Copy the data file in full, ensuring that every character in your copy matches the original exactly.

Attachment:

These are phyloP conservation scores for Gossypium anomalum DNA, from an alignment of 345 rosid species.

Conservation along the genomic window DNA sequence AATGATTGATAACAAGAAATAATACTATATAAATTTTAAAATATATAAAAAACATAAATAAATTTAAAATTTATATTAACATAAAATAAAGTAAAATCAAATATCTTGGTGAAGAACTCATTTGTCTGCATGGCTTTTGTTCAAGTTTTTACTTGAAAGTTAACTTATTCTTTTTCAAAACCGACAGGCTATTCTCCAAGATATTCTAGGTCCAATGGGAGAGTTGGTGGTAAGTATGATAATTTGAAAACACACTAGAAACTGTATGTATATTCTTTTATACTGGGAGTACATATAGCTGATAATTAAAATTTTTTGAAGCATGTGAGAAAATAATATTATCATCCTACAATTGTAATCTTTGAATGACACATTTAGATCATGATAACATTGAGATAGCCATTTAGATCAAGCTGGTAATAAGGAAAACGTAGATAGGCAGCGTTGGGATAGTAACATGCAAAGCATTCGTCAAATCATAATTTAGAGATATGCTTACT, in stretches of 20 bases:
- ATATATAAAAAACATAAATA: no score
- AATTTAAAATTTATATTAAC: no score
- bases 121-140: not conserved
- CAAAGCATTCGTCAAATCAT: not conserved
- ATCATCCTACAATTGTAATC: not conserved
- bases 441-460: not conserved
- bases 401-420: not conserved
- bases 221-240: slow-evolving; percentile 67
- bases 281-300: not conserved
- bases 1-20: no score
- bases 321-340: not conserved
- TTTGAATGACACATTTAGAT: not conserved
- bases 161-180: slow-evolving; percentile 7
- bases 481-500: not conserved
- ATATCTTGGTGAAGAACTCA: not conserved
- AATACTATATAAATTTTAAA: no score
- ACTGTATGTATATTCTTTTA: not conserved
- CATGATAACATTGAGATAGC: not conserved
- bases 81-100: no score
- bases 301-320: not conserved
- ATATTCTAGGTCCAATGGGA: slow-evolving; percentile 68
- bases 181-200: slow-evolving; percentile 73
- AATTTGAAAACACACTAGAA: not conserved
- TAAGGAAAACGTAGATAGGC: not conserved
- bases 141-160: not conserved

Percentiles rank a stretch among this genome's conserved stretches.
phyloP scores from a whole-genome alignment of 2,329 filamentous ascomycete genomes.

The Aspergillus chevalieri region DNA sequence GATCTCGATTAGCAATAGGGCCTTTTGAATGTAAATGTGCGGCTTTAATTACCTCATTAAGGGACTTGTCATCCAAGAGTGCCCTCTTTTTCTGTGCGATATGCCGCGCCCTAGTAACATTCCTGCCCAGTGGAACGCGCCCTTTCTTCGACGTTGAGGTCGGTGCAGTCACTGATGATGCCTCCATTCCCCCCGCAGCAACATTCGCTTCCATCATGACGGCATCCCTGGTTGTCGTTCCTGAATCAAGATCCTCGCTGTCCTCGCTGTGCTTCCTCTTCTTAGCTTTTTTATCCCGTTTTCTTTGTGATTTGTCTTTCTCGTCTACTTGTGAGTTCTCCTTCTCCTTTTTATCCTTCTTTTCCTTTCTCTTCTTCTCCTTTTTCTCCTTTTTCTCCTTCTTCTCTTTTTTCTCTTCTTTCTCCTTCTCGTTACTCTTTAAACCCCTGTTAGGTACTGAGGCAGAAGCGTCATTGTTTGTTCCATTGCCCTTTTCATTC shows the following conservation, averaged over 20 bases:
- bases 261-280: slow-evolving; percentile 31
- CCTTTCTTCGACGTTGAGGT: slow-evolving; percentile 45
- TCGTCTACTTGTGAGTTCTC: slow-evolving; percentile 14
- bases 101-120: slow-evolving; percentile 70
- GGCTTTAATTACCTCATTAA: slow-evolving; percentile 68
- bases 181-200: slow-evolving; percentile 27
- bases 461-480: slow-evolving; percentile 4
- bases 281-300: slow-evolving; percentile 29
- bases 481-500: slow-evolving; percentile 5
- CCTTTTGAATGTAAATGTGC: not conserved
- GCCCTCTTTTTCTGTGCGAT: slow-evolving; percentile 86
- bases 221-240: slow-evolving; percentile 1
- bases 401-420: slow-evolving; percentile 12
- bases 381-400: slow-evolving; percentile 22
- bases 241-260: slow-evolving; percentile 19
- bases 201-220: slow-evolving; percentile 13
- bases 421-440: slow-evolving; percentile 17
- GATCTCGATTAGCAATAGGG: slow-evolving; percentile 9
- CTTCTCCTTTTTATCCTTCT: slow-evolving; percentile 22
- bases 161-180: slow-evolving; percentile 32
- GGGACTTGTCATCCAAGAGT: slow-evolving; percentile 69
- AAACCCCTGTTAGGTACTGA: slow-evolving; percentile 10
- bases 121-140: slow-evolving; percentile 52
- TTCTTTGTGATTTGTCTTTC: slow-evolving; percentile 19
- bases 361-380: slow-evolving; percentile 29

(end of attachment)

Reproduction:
These are phyloP conservation scores for Gossypium anomalum DNA, from an alignment of 345 rosid species.

Conservation along the genomic window DNA sequence AATGATTGATAACAAGAAATAATACTATATAAATTTTAAAATATATAAAAAACATAAATAAATTTAAAATTTATATTAACATAAAATAAAGTAAAATCAAATATCTTGGTGAAGAACTCATTTGTCTGCATGGCTTTTGTTCAAGTTTTTACTTGAAAGTTAACTTATTCTTTTTCAAAACCGACAGGCTATTCTCCAAGATATTCTAGGTCCAATGGGAGAGTTGGTGGTAAGTATGATAATTTGAAAACACACTAGAAACTGTATGTATATTCTTTTATACTGGGAGTACATATAGCTGATAATTAAAATTTTTTGAAGCATGTGAGAAAATAATATTATCATCCTACAATTGTAATCTTTGAATGACACATTTAGATCATGATAACATTGAGATAGCCATTTAGATCAAGCTGGTAATAAGGAAAACGTAGATAGGCAGCGTTGGGATAGTAACATGCAAAGCATTCGTCAAATCATAATTTAGAGATATGCTTACT, in stretches of 20 bases:
- ATATATAAAAAACATAAATA: no score
- AATTTAAAATTTATATTAAC: no score
- bases 121-140: not conserved
- CAAAGCATTCGTCAAATCAT: not conserved
- ATCATCCTACAATTGTAATC: not conserved
- bases 441-460: not conserved
- bases 401-420: not conserved
- bases 221-240: slow-evolving; percentile 67
- bases 281-300: not conserved
- bases 1-20: no score
- bases 321-340: not conserved
- TTTGAATGACACATTTAGAT: not conserved
- bases 161-180: slow-evolving; percentile 7
- bases 481-500: not conserved
- ATATCTTGGTGAAGAACTCA: not conserved
- AATACTATATAAATTTTAAA: no score
- ACTGTATGTATATTCTTTTA: not conserved
- CATGATAACATTGAGATAGC: not conserved
- bases 81-100: no score
- bases 301-320: not conserved
- ATATTCTAGGTCCAATGGGA: slow-evolving; percentile 68
- bases 181-200: slow-evolving; percentile 73
- AATTTGAAAACACACTAGAA: not conserved
- TAAGGAAAACGTAGATAGGC: not conserved
- bases 141-160: not conserved

Percentiles rank a stretch among this genome's conserved stretches.
phyloP scores from a whole-genome alignment of 2,329 filamentous ascomycete genomes.

The Aspergillus chevalieri region DNA sequence GATCTCGATTAGCAATAGGGCCTTTTGAATGTAAATGTGCGGCTTTAATTACCTCATTAAGGGACTTGTCATCCAAGAGTGCCCTCTTTTTCTGTGCGATATGCCGCGCCCTAGTAACATTCCTGCCCAGTGGAACGCGCCCTTTCTTCGACGTTGAGGTCGGTGCAGTCACTGATGATGCCTCCATTCCCCCCGCAGCAACATTCGCTTCCATCATGACGGCATCCCTGGTTGTCGTTCCTGAATCAAGATCCTCGCTGTCCTCGCTGTGCTTCCTCTTCTTAGCTTTTTTATCCCGTTTTCTTTGTGATTTGTCTTTCTCGTCTACTTGTGAGTTCTCCTTCTCCTTTTTATCCTTCTTTTCCTTTCTCTTCTTCTCCTTTTTCTCCTTTTTCTCCTTCTTCTCTTTTTTCTCTTCTTTCTCCTTCTCGTTACTCTTTAAACCCCTGTTAGGTACTGAGGCAGAAGCGTCATTGTTTGTTCCATTGCCCTTTTCATTC shows the following conservation, averaged over 20 bases:
- bases 261-280: slow-evolving; percentile 31
- CCTTTCTTCGACGTTGAGGT: slow-evolving; percentile 45
- TCGTCTACTTGTGAGTTCTC: slow-evolving; percentile 14
- bases 101-120: slow-evolving; percentile 70
- GGCTTTAATTACCTCATTAA: slow-evolving; percentile 68
- bases 181-200: slow-evolving; percentile 27
- bases 461-480: slow-evolving; percentile 4
- bases 281-300: slow-evolving; percentile 29
- bases 481-500: slow-evolving; percentile 5
- CCTTTTGAATGTAAATGTGC: not conserved
- GCCCTCTTTTTCTGTGCGAT: slow-evolving; percentile 86
- bases 221-240: slow-evolving; percentile 1
- bases 401-420: slow-evolving; percentile 12
- bases 381-400: slow-evolving; percentile 22
- bases 241-260: slow-evolving; percentile 19
- bases 201-220: slow-evolving; percentile 13
- bases 421-440: slow-evolving; percentile 17
- GATCTCGATTAGCAATAGGG: slow-evolving; percentile 9
- CTTCTCCTTTTTATCCTTCT: slow-evolving; percentile 22
- bases 161-180: slow-evolving; percentile 32
- GGGACTTGTCATCCAAGAGT: slow-evolving; percentile 69
- AAACCCCTGTTAGGTACTGA: slow-evolving; percentile 10
- bases 121-140: slow-evolving; percentile 52
- TTCTTTGTGATTTGTCTTTC: slow-evolving; percentile 19
- bases 361-380: slow-evolving; percentile 29